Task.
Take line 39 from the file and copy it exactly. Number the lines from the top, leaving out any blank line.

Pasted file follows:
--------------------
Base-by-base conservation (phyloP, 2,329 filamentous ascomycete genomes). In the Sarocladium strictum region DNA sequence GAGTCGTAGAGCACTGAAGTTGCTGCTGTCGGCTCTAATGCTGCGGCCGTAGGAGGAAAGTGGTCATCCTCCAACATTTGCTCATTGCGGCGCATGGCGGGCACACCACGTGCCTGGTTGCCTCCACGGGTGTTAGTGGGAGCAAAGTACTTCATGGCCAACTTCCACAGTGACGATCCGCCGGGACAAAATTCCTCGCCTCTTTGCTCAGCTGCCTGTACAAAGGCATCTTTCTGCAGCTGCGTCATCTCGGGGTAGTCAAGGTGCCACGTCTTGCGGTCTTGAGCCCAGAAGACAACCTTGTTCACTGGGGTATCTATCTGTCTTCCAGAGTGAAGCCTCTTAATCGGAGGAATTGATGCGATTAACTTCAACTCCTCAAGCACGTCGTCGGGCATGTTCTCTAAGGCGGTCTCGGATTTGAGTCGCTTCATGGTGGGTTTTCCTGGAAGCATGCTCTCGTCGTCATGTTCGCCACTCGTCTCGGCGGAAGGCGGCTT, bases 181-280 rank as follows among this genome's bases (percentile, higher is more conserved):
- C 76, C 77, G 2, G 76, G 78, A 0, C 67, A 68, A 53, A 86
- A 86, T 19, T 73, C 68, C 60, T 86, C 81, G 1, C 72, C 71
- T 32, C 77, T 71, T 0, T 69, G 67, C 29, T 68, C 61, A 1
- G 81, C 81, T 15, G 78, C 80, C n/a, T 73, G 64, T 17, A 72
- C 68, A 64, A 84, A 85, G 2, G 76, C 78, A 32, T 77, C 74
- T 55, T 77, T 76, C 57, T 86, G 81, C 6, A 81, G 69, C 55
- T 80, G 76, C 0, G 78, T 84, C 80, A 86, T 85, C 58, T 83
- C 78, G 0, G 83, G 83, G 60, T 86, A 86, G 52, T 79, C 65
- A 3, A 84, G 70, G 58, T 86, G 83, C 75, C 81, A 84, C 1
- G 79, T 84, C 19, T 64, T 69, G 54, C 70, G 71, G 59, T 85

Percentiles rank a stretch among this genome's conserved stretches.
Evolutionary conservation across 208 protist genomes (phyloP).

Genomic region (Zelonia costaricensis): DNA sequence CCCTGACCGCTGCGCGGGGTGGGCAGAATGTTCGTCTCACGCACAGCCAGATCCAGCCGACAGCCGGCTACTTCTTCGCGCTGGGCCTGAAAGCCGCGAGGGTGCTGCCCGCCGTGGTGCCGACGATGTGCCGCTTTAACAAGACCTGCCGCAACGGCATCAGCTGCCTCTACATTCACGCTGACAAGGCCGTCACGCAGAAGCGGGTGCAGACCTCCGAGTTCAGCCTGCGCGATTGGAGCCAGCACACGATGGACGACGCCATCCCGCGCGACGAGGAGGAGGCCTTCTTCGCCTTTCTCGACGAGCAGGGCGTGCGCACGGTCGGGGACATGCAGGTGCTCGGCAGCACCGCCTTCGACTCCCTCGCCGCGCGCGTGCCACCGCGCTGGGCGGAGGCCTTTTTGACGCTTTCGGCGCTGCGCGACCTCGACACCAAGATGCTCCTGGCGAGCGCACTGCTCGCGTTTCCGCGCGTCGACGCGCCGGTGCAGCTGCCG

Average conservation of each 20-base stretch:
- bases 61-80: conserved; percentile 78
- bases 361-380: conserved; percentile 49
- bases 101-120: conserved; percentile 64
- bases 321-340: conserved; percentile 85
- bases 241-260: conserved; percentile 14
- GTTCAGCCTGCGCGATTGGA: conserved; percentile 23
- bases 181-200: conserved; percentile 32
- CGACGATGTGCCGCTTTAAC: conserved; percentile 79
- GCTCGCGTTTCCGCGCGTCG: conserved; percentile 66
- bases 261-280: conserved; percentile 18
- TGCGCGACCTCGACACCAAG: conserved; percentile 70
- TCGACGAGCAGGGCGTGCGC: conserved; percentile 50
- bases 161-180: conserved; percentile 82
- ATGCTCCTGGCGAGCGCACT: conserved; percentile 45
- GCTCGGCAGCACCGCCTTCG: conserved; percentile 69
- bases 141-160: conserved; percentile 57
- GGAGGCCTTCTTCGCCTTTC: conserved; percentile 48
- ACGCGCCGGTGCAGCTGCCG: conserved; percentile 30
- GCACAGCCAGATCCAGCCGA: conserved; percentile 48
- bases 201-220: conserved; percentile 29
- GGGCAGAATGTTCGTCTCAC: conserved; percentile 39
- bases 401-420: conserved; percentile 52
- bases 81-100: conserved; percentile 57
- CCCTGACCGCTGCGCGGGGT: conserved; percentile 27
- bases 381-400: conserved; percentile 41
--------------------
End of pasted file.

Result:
- CCCTGACCGCTGCGCGGGGT: conserved; percentile 27